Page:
People's Democracy

(Weekly Organ of the Communist Party of India (Marxist)


No. 02

January 08, 2012




‘Struggles on Local Issues Needed to Break Stagnation’


Dharmaraj Mahapatra


ORGANISED at Ambikapur in Sarguja district from December 15 to 17, the fourth Chhattisgarh state conference of the CPI(M) has called upon the party members and supporters to launch struggles on local issues in order to break the stagnation. While charting out a course of action against the anti-people policies of the central and state governments, the conference also gave a final shape to the plans for the party’s expansion.


The first day of the conference was devoted to a huge open rally. The CPI(M) procession on the day started from Company Bazaar Maidan in Ambikapur and, wending its way through the whole town, culminated into a public meeting in the Kala Niketan Maidan. Joined by a large number of tribal people and peasants, including women, from all over the district, the procession was led by artistes belonging to a troupe of tribal dancers.


The main speaker at the rally was Hannan Mollah, a member of the CPI(M) Central Secretariat, who strongly criticised the anti-people policies of the central and state governments. He pointed out how these policies are depriving the peasants of remunerative prices for their produce and forcing an increasing number of peasants to commit suicide. This is happening in a country that has been raising the slogan of “Jai Jawan, Jai Kisan” (Hail the Soldier, Hail the Peasant). Mollah said there is no dearth of government land in Chhattisgarh or elsewhere in the country, but a large number of peasants are still without land. Hence he demanded that the government land must be distributed among the landless peasants and that vigorous land reforms must be implemented.     


As for Chhattisgarh, Mollah said it is a tribal preponderant state but tribal people are still deprived of their due rights. So much so that they have not yet received pattas under the Forests Rights Act. Corruption is rampant in the state under the BJP government and the people are deprived of the benefits that are due to them under the official schemes.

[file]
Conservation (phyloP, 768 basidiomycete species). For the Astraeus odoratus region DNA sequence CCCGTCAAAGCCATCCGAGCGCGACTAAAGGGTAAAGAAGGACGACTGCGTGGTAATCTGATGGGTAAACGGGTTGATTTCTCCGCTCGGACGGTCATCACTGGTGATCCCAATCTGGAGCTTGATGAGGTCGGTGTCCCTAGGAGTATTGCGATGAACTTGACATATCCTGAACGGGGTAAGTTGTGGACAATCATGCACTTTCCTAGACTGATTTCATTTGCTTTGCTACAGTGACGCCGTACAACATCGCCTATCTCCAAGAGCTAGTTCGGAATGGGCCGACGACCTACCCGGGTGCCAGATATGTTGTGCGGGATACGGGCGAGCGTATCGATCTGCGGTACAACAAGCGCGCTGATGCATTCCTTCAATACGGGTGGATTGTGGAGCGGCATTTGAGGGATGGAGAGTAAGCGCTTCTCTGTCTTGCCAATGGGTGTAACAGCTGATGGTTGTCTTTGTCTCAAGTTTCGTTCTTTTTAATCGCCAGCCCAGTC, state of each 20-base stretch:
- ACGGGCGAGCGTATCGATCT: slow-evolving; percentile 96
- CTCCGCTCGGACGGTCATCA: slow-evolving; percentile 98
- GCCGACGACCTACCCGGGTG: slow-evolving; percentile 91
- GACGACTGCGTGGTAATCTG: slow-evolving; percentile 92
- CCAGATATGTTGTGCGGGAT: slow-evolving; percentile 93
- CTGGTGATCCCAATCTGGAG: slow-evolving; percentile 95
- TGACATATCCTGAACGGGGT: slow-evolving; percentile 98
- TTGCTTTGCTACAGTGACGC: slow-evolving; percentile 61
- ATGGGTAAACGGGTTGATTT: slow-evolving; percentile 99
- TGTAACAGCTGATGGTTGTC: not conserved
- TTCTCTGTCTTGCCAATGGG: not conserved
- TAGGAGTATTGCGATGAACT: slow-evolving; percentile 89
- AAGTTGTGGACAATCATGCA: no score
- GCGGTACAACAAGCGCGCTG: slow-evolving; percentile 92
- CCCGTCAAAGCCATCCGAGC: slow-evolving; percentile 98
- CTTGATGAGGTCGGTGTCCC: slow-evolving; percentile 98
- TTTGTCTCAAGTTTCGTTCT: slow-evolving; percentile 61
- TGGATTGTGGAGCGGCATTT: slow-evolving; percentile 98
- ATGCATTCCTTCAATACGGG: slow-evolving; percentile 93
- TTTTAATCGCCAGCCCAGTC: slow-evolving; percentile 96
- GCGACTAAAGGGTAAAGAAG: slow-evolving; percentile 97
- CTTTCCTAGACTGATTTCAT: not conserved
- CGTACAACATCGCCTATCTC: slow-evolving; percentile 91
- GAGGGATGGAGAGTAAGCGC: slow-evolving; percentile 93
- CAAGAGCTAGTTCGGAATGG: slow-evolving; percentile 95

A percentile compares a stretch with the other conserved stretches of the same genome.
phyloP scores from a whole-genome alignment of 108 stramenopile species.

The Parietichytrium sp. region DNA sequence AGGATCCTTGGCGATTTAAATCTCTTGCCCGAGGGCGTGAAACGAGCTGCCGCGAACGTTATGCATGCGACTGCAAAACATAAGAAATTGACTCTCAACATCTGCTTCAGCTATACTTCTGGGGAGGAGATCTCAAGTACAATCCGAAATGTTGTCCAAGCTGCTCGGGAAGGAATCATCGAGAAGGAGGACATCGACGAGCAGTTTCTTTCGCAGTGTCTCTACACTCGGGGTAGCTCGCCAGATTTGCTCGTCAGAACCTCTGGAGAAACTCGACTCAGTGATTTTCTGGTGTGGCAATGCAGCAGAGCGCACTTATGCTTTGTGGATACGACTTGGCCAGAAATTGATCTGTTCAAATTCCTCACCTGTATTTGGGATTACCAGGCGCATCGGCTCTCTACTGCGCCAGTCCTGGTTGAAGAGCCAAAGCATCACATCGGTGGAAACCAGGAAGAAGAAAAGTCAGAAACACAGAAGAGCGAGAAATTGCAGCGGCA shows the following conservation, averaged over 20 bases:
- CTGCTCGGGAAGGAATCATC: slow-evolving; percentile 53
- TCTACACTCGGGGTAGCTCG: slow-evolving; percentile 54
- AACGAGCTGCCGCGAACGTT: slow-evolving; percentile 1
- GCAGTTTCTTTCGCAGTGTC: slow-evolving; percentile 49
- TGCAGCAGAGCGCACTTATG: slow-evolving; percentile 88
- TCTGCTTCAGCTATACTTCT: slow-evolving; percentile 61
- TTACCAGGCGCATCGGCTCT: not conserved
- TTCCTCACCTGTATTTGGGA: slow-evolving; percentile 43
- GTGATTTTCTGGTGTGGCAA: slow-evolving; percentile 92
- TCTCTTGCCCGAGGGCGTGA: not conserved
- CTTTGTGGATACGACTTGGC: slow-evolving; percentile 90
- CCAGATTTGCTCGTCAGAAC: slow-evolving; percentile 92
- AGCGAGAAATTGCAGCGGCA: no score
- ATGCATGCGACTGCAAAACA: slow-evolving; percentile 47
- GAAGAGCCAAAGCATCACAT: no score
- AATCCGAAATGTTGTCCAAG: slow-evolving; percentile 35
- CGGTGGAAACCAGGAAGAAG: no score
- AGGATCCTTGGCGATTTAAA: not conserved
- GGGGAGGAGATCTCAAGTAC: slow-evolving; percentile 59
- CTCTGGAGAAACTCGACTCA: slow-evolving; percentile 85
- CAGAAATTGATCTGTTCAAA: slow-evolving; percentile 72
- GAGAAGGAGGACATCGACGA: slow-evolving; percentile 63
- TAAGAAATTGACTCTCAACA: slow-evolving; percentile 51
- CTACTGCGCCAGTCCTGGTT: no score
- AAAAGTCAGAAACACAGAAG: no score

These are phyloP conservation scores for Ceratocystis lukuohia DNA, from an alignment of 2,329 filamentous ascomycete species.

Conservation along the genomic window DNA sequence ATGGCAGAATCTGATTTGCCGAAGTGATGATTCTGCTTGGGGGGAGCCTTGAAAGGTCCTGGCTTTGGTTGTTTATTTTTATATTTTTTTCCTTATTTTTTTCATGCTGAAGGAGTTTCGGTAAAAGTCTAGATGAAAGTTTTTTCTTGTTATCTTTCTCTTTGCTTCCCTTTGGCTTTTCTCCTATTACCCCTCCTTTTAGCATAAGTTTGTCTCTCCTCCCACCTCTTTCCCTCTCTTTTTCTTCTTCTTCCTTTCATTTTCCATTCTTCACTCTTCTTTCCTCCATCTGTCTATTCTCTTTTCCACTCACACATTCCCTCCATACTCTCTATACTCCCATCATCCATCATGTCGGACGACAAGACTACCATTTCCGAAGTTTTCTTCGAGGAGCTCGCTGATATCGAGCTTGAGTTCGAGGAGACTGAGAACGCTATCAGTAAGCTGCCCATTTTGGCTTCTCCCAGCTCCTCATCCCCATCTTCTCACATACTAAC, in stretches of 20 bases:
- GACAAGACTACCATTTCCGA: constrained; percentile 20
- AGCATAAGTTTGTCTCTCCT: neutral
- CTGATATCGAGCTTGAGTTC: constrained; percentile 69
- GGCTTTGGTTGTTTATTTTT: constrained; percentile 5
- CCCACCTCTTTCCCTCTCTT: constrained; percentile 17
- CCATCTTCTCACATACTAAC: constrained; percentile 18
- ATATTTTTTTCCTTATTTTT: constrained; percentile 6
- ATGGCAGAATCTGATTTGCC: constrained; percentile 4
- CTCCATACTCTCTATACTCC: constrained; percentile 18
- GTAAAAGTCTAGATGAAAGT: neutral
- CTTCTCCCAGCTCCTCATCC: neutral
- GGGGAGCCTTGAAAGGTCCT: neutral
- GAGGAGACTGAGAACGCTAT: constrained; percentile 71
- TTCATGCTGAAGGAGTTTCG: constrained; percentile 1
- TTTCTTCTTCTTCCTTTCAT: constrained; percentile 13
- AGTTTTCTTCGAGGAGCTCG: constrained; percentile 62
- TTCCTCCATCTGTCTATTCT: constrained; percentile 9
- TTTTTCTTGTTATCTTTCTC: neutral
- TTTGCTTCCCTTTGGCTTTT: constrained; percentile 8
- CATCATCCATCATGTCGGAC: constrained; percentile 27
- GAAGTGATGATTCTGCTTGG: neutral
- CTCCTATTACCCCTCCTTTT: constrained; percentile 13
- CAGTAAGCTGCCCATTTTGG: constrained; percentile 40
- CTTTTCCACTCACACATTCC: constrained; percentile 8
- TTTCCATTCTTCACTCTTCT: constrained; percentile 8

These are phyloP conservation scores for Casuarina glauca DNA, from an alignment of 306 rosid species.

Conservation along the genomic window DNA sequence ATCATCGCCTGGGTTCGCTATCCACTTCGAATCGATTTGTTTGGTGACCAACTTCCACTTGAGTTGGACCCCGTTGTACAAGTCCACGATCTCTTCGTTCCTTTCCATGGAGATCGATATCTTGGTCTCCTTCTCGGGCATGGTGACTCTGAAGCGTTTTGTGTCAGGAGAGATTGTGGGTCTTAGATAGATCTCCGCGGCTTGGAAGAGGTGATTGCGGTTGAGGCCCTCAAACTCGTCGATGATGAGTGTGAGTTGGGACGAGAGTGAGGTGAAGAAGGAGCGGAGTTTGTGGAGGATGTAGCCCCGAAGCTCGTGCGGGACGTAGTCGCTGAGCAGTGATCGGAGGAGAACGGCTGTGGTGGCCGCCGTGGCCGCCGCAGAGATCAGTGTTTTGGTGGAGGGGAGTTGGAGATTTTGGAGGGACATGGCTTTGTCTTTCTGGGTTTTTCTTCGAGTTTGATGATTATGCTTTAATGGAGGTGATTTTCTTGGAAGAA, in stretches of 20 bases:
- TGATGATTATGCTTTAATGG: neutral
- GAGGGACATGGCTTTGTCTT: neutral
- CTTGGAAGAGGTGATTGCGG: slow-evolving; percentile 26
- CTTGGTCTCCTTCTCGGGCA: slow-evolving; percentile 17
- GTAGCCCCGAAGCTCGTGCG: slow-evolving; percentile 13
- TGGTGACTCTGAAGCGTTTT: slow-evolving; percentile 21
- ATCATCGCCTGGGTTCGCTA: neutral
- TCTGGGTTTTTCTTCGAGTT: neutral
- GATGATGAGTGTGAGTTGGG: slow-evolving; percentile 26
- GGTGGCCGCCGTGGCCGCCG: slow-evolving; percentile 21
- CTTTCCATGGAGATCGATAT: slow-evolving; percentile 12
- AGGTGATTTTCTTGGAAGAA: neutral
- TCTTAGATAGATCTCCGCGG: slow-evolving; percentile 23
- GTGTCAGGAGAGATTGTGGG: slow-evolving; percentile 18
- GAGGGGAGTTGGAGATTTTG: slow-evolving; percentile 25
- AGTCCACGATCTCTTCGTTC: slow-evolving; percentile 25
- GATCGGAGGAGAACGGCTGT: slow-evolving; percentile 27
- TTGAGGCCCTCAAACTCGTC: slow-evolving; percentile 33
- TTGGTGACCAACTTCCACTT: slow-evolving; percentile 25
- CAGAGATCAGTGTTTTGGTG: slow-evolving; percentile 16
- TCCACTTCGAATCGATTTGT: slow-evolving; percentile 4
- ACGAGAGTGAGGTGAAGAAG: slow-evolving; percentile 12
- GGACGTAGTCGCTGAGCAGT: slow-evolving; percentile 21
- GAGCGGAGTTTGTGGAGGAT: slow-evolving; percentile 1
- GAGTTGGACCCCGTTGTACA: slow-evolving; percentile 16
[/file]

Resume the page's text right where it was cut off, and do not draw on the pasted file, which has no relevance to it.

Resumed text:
Dubbing the present central government as the most corrupt government so far in independent India’s history, Mollah said it has broken all previous records in this regard. While demanding a strong and effective Lokpal bill, Mollah asked the people to develop struggles to prevent the entry of foreign capital in retail trade in the country, ensure the passage of a legislation for urban employment guarantee, and ensure the distribution of subsidised food to all the poor through a universalised public distribution system.


Joginder Sharma, another member of the CPI(M) Central Secretariat, was a special invitee on this occasion. Addressing the rally, he flayed the Raman Singh government of Chhattisgarh for the atrocities being openly perpetrated against the tribal and dalit people and for the corruption stalking the implementation of national rural employment guarantee scheme in the state. He said this BJP government was in the dock for encouraging open loot of peasant lands in the name of industrial development of the state, and demanded that this loot must be stopped forthwith. He urged the party cadre to forge incessant struggles on the issues of land, forest and water --- the three issues facing the tribal and peasant masses of the state.


Adivasi Ekta Sabha general secretary Baal Singh, the CPI(M)’s Sarguja district secretary Ashok Sinha, CPI(M) state secretary M K Nandi and state secretariat member B Sanyal also addressed the rally. State secretariat members Vakil Bharati, Sanjay Parate, J S Sodhi and Dharmaraj Mahapatra were also present on the dais. Ashok Sinha presided over the rally.


At 10.30 a m on December 16, veteran tribal leader and CPI(M) state committee member Roopdhar Dhruva hoisted the party’s flag at the conference venue, which formally opened the conference. After floral tributes were paid at the Martyrs Column, Hannan Mollah inaugurated the delegates session, asking for changes in the style of functioning of the party as well as mass organisations in accordance with the potential for growth existing in the state. He stressed the need of planned initiative for activation of all party units and all party members, their proper and adequate education, development of new wholetimers and adequate care for them.